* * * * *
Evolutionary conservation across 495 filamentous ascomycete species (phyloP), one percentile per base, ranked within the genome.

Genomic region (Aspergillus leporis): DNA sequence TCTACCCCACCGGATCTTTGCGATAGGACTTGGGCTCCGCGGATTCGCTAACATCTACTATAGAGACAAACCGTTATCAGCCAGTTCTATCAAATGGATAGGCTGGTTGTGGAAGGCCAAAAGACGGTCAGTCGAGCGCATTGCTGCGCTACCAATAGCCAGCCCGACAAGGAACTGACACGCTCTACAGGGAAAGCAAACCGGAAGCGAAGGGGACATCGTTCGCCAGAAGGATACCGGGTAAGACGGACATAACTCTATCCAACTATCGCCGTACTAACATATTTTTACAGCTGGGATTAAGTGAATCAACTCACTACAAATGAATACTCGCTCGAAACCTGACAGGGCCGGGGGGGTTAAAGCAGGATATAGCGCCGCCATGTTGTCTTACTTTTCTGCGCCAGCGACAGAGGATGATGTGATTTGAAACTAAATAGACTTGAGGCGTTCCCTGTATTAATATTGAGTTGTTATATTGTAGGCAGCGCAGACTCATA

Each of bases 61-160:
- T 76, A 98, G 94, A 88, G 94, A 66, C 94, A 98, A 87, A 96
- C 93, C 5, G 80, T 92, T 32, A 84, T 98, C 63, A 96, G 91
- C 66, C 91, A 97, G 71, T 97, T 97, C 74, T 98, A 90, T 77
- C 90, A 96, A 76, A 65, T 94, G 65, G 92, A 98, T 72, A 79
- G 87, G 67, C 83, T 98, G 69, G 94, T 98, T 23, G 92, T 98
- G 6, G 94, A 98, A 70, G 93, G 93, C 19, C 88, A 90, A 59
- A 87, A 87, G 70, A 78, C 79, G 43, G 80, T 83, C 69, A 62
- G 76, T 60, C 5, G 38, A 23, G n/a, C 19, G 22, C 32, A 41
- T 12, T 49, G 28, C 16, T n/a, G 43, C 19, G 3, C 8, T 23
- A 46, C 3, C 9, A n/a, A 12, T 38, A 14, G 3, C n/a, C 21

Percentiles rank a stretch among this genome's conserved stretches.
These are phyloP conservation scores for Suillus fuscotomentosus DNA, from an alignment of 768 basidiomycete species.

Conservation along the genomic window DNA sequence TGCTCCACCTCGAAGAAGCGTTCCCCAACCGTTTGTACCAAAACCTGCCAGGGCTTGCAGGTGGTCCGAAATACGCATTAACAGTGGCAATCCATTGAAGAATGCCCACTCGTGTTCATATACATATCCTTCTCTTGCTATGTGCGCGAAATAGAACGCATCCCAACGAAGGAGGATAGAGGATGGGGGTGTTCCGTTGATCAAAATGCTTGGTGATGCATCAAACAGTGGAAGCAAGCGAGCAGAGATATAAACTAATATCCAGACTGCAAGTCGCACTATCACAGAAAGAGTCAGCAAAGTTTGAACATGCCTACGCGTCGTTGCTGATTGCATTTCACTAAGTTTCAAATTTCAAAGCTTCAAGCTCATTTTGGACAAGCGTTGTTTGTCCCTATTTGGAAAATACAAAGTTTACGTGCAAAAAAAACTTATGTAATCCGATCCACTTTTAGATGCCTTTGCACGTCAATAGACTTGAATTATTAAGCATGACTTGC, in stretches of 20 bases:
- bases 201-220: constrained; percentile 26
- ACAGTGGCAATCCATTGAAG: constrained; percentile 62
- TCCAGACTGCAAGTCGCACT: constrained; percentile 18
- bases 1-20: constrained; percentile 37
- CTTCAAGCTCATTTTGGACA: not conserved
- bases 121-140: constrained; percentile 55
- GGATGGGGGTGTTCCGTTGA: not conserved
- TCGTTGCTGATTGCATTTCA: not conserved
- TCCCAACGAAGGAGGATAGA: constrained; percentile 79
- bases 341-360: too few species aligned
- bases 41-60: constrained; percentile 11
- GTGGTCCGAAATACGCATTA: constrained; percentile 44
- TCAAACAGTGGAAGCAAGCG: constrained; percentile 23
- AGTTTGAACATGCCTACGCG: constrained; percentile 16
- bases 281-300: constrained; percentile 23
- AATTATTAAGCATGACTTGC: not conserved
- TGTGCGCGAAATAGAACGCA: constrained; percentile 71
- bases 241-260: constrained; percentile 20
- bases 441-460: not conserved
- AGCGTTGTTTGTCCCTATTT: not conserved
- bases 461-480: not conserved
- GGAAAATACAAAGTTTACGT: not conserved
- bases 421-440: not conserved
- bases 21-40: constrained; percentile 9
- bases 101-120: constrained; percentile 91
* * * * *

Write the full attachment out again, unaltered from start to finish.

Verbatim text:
Evolutionary conservation across 495 filamentous ascomycete species (phyloP), one percentile per base, ranked within the genome.

Genomic region (Aspergillus leporis): DNA sequence TCTACCCCACCGGATCTTTGCGATAGGACTTGGGCTCCGCGGATTCGCTAACATCTACTATAGAGACAAACCGTTATCAGCCAGTTCTATCAAATGGATAGGCTGGTTGTGGAAGGCCAAAAGACGGTCAGTCGAGCGCATTGCTGCGCTACCAATAGCCAGCCCGACAAGGAACTGACACGCTCTACAGGGAAAGCAAACCGGAAGCGAAGGGGACATCGTTCGCCAGAAGGATACCGGGTAAGACGGACATAACTCTATCCAACTATCGCCGTACTAACATATTTTTACAGCTGGGATTAAGTGAATCAACTCACTACAAATGAATACTCGCTCGAAACCTGACAGGGCCGGGGGGGTTAAAGCAGGATATAGCGCCGCCATGTTGTCTTACTTTTCTGCGCCAGCGACAGAGGATGATGTGATTTGAAACTAAATAGACTTGAGGCGTTCCCTGTATTAATATTGAGTTGTTATATTGTAGGCAGCGCAGACTCATA

Each of bases 61-160:
- T 76, A 98, G 94, A 88, G 94, A 66, C 94, A 98, A 87, A 96
- C 93, C 5, G 80, T 92, T 32, A 84, T 98, C 63, A 96, G 91
- C 66, C 91, A 97, G 71, T 97, T 97, C 74, T 98, A 90, T 77
- C 90, A 96, A 76, A 65, T 94, G 65, G 92, A 98, T 72, A 79
- G 87, G 67, C 83, T 98, G 69, G 94, T 98, T 23, G 92, T 98
- G 6, G 94, A 98, A 70, G 93, G 93, C 19, C 88, A 90, A 59
- A 87, A 87, G 70, A 78, C 79, G 43, G 80, T 83, C 69, A 62
- G 76, T 60, C 5, G 38, A 23, G n/a, C 19, G 22, C 32, A 41
- T 12, T 49, G 28, C 16, T n/a, G 43, C 19, G 3, C 8, T 23
- A 46, C 3, C 9, A n/a, A 12, T 38, A 14, G 3, C n/a, C 21

Percentiles rank a stretch among this genome's conserved stretches.
These are phyloP conservation scores for Suillus fuscotomentosus DNA, from an alignment of 768 basidiomycete species.

Conservation along the genomic window DNA sequence TGCTCCACCTCGAAGAAGCGTTCCCCAACCGTTTGTACCAAAACCTGCCAGGGCTTGCAGGTGGTCCGAAATACGCATTAACAGTGGCAATCCATTGAAGAATGCCCACTCGTGTTCATATACATATCCTTCTCTTGCTATGTGCGCGAAATAGAACGCATCCCAACGAAGGAGGATAGAGGATGGGGGTGTTCCGTTGATCAAAATGCTTGGTGATGCATCAAACAGTGGAAGCAAGCGAGCAGAGATATAAACTAATATCCAGACTGCAAGTCGCACTATCACAGAAAGAGTCAGCAAAGTTTGAACATGCCTACGCGTCGTTGCTGATTGCATTTCACTAAGTTTCAAATTTCAAAGCTTCAAGCTCATTTTGGACAAGCGTTGTTTGTCCCTATTTGGAAAATACAAAGTTTACGTGCAAAAAAAACTTATGTAATCCGATCCACTTTTAGATGCCTTTGCACGTCAATAGACTTGAATTATTAAGCATGACTTGC, in stretches of 20 bases:
- bases 201-220: constrained; percentile 26
- ACAGTGGCAATCCATTGAAG: constrained; percentile 62
- TCCAGACTGCAAGTCGCACT: constrained; percentile 18
- bases 1-20: constrained; percentile 37
- CTTCAAGCTCATTTTGGACA: not conserved
- bases 121-140: constrained; percentile 55
- GGATGGGGGTGTTCCGTTGA: not conserved
- TCGTTGCTGATTGCATTTCA: not conserved
- TCCCAACGAAGGAGGATAGA: constrained; percentile 79
- bases 341-360: too few species aligned
- bases 41-60: constrained; percentile 11
- GTGGTCCGAAATACGCATTA: constrained; percentile 44
- TCAAACAGTGGAAGCAAGCG: constrained; percentile 23
- AGTTTGAACATGCCTACGCG: constrained; percentile 16
- bases 281-300: constrained; percentile 23
- AATTATTAAGCATGACTTGC: not conserved
- TGTGCGCGAAATAGAACGCA: constrained; percentile 71
- bases 241-260: constrained; percentile 20
- bases 441-460: not conserved
- AGCGTTGTTTGTCCCTATTT: not conserved
- bases 461-480: not conserved
- GGAAAATACAAAGTTTACGT: not conserved
- bases 421-440: not conserved
- bases 21-40: constrained; percentile 9
- bases 101-120: constrained; percentile 91